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How to License

Lesson 27 from: Make Things Make Money: The Business of Illustration and Lettering

Dina Rodriguez

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Lesson Info

27. How to License

Next Lesson: Licensing Q&A

Lesson Info

How to License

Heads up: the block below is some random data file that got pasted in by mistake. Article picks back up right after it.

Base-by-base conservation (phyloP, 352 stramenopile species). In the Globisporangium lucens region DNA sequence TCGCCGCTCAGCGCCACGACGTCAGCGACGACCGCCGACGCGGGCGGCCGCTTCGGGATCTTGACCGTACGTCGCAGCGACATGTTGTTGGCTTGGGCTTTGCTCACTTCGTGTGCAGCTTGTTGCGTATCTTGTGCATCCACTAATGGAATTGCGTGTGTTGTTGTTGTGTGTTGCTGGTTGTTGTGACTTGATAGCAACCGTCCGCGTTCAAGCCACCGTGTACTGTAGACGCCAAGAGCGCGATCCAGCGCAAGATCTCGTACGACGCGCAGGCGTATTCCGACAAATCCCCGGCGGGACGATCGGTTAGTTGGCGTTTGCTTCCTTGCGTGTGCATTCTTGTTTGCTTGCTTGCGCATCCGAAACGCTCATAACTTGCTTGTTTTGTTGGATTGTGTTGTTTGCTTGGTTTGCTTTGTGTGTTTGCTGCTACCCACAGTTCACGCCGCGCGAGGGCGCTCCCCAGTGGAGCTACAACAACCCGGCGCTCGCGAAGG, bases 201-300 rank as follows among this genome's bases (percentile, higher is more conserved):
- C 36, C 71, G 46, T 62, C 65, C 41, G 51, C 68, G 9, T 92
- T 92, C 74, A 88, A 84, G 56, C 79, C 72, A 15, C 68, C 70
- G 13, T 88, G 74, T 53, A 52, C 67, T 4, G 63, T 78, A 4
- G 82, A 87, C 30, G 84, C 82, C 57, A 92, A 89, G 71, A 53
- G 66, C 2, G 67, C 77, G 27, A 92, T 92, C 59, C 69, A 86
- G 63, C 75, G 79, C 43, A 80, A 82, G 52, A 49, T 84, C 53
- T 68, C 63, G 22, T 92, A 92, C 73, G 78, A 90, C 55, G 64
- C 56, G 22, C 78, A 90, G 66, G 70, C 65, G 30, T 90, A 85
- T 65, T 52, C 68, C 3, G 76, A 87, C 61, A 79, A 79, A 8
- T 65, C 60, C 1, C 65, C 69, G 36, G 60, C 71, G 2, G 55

Now, this is what I was talking about, guys. This is how you turn a $2,000 project into a $6,000 project without doing any additional work. Does that sound cool? Yeah? Okay, so, let's talk about usage rights. So usage rights are your selling power behind your designs. Like we talked about, we have a design fee and then we have a usage rights fee. Now, if you're doing business to business products, where you're going ahead and you're charging them value and they're gonna repurpose that design, you need to be able to sell the usage rights to it. Okay, so let's go over promotional and commercial rights. These are the two major branches of usage rights. Now, if there's anything about what I'm about to say that is unclear, please grab that microphone and ask me a question. It can be a little hard to understand, so I wanna make this as easy as possible for everybody. Okay, promotional rights. You need this for every single illustration drawing that you make, no matter what, unless for person...